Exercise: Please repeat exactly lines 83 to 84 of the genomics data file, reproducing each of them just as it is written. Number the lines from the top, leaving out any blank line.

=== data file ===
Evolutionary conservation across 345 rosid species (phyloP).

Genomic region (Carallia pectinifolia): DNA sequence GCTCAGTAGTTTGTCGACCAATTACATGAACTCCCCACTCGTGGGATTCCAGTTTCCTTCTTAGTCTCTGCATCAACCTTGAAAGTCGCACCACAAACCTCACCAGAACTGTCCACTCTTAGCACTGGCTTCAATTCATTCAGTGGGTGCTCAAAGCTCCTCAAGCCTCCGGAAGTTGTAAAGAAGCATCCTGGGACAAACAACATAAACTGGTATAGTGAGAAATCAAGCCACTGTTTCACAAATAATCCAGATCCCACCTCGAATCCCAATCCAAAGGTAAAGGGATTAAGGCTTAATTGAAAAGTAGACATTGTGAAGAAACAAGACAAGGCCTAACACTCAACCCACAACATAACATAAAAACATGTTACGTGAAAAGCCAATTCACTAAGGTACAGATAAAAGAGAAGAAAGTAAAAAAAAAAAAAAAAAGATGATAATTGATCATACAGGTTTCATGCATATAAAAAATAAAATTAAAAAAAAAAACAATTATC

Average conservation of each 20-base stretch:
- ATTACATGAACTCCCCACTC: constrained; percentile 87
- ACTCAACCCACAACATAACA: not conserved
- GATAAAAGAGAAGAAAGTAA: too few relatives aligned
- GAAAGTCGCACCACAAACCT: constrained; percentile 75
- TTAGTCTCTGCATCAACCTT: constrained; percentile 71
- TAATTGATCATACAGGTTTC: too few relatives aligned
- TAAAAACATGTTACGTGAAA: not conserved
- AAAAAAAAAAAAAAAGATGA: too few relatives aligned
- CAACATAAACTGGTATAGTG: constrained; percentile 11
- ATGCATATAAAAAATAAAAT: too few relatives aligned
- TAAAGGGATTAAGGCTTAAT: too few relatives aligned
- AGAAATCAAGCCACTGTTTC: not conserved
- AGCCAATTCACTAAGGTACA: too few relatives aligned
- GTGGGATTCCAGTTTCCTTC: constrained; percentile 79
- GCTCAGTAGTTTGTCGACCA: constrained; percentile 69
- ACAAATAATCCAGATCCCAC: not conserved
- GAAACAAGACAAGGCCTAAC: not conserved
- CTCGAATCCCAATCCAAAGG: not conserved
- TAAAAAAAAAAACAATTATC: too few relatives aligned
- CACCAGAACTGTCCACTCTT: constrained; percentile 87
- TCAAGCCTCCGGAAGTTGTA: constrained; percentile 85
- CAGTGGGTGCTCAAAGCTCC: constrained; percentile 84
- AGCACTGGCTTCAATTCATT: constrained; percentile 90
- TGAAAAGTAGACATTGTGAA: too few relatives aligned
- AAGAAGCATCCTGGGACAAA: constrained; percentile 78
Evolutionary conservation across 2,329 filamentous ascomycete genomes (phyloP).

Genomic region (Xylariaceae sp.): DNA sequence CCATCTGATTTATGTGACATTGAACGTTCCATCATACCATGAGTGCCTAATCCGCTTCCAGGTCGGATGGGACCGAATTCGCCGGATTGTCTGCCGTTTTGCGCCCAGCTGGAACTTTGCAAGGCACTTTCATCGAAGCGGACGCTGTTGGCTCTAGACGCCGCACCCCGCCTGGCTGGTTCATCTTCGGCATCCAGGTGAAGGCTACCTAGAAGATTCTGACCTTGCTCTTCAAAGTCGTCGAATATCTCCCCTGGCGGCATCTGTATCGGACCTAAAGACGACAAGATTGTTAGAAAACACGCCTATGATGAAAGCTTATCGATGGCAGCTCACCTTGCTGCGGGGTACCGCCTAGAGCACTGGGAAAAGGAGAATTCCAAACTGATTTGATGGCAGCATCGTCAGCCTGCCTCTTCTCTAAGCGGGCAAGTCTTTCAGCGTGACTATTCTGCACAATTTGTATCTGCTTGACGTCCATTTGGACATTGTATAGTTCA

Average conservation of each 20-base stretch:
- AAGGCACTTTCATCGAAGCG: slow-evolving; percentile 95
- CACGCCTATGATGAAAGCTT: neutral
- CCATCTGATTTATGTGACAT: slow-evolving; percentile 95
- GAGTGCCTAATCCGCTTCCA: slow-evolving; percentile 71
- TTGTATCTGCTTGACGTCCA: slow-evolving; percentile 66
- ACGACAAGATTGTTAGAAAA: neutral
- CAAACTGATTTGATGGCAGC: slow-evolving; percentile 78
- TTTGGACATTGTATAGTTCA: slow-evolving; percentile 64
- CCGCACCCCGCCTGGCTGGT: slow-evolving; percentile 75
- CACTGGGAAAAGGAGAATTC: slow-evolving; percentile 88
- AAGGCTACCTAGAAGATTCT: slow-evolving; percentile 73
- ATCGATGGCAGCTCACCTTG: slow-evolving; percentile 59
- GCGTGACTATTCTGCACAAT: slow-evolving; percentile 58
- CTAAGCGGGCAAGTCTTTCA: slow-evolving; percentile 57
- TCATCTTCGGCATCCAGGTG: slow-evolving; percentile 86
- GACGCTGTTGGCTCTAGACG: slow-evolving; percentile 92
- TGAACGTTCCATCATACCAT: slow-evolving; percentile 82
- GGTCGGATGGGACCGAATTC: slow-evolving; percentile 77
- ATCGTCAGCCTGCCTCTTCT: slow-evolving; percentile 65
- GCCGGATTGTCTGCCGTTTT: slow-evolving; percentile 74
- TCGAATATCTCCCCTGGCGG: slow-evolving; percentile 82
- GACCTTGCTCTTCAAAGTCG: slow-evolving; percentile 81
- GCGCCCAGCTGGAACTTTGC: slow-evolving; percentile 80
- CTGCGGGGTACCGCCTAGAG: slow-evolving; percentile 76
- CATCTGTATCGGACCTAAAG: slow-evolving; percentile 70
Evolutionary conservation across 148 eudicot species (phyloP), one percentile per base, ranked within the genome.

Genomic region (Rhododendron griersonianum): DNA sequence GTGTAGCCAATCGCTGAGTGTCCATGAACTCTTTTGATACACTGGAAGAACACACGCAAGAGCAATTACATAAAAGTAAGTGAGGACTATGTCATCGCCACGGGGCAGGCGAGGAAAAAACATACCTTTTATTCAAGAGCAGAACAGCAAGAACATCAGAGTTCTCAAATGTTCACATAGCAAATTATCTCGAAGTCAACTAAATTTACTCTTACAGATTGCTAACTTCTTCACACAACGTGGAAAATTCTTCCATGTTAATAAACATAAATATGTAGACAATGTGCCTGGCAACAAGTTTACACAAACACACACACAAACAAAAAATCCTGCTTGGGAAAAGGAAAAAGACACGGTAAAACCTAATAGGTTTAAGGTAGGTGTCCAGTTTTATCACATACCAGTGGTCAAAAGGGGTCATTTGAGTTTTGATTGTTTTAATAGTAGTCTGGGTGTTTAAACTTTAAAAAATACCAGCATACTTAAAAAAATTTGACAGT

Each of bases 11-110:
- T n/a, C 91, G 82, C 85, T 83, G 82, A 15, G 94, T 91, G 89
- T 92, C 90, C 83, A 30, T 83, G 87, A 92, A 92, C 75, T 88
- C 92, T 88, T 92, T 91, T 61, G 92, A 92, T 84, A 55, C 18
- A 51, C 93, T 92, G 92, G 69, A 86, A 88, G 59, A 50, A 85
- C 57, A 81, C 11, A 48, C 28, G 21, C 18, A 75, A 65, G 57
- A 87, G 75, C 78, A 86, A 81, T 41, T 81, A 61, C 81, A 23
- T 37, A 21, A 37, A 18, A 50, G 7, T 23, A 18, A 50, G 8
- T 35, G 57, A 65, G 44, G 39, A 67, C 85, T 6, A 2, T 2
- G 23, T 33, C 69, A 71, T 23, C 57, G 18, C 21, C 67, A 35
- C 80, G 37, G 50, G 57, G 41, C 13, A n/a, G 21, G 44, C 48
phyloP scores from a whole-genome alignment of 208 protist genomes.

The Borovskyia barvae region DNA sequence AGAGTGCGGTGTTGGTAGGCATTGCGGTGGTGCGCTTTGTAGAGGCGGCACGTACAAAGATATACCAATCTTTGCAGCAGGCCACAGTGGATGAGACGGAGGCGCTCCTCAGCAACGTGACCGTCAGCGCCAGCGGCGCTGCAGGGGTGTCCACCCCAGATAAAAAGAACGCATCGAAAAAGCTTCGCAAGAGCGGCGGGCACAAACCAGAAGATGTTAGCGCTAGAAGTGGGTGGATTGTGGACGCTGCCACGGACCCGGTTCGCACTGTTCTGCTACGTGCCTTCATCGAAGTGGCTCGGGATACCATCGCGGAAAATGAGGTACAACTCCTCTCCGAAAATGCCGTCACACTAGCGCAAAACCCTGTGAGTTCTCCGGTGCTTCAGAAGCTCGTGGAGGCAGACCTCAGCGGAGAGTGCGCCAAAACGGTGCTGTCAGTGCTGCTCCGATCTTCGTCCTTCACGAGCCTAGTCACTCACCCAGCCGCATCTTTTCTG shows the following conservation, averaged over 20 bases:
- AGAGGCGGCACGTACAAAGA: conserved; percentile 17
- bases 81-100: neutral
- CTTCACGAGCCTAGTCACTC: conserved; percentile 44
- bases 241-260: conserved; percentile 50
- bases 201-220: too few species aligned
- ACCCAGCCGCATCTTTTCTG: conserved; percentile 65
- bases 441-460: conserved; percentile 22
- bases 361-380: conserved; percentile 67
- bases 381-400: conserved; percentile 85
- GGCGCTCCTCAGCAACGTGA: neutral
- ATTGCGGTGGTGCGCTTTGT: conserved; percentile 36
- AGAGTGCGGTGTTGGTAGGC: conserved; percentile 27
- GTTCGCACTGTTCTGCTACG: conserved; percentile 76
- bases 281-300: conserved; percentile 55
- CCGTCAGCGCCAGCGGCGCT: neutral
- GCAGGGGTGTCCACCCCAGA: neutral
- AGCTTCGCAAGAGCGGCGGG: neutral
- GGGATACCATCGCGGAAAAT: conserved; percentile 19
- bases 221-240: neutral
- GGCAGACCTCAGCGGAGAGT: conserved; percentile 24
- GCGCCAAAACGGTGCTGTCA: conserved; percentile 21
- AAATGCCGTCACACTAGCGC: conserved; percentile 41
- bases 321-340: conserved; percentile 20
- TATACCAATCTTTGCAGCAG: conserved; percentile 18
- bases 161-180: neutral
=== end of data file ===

- AGAGTGCGGTGTTGGTAGGC: conserved; percentile 27
- GTTCGCACTGTTCTGCTACG: conserved; percentile 76